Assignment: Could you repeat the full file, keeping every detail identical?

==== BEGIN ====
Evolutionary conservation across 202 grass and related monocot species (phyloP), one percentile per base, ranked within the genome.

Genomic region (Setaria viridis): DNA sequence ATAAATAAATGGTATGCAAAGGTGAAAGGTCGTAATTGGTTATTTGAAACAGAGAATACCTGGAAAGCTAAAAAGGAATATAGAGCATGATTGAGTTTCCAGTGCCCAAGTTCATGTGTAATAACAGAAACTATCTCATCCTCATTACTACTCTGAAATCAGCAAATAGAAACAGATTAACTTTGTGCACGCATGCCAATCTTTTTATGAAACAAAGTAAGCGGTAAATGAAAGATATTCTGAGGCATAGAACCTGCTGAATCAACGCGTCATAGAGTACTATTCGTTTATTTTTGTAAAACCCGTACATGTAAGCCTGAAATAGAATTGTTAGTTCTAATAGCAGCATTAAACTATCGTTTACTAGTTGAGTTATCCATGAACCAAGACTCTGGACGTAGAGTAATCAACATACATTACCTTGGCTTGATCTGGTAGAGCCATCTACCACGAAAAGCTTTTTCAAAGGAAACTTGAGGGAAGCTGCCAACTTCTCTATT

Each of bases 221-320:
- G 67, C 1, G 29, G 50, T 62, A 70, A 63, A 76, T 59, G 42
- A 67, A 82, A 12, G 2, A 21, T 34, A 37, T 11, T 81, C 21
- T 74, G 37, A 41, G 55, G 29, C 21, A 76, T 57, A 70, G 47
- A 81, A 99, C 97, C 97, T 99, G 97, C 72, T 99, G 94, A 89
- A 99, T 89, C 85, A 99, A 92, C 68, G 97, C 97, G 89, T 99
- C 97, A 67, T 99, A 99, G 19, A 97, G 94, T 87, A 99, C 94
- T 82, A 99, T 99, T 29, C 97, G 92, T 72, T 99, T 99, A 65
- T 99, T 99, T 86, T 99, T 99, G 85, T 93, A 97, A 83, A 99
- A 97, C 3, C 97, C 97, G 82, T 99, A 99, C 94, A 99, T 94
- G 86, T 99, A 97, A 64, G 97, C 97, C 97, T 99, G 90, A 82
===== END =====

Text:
Evolutionary conservation across 202 grass and related monocot species (phyloP), one percentile per base, ranked within the genome.

Genomic region (Setaria viridis): DNA sequence ATAAATAAATGGTATGCAAAGGTGAAAGGTCGTAATTGGTTATTTGAAACAGAGAATACCTGGAAAGCTAAAAAGGAATATAGAGCATGATTGAGTTTCCAGTGCCCAAGTTCATGTGTAATAACAGAAACTATCTCATCCTCATTACTACTCTGAAATCAGCAAATAGAAACAGATTAACTTTGTGCACGCATGCCAATCTTTTTATGAAACAAAGTAAGCGGTAAATGAAAGATATTCTGAGGCATAGAACCTGCTGAATCAACGCGTCATAGAGTACTATTCGTTTATTTTTGTAAAACCCGTACATGTAAGCCTGAAATAGAATTGTTAGTTCTAATAGCAGCATTAAACTATCGTTTACTAGTTGAGTTATCCATGAACCAAGACTCTGGACGTAGAGTAATCAACATACATTACCTTGGCTTGATCTGGTAGAGCCATCTACCACGAAAAGCTTTTTCAAAGGAAACTTGAGGGAAGCTGCCAACTTCTCTATT

Each of bases 221-320:
- G 67, C 1, G 29, G 50, T 62, A 70, A 63, A 76, T 59, G 42
- A 67, A 82, A 12, G 2, A 21, T 34, A 37, T 11, T 81, C 21
- T 74, G 37, A 41, G 55, G 29, C 21, A 76, T 57, A 70, G 47
- A 81, A 99, C 97, C 97, T 99, G 97, C 72, T 99, G 94, A 89
- A 99, T 89, C 85, A 99, A 92, C 68, G 97, C 97, G 89, T 99
- C 97, A 67, T 99, A 99, G 19, A 97, G 94, T 87, A 99, C 94
- T 82, A 99, T 99, T 29, C 97, G 92, T 72, T 99, T 99, A 65
- T 99, T 99, T 86, T 99, T 99, G 85, T 93, A 97, A 83, A 99
- A 97, C 3, C 97, C 97, G 82, T 99, A 99, C 94, A 99, T 94
- G 86, T 99, A 97, A 64, G 97, C 97, C 97, T 99, G 90, A 82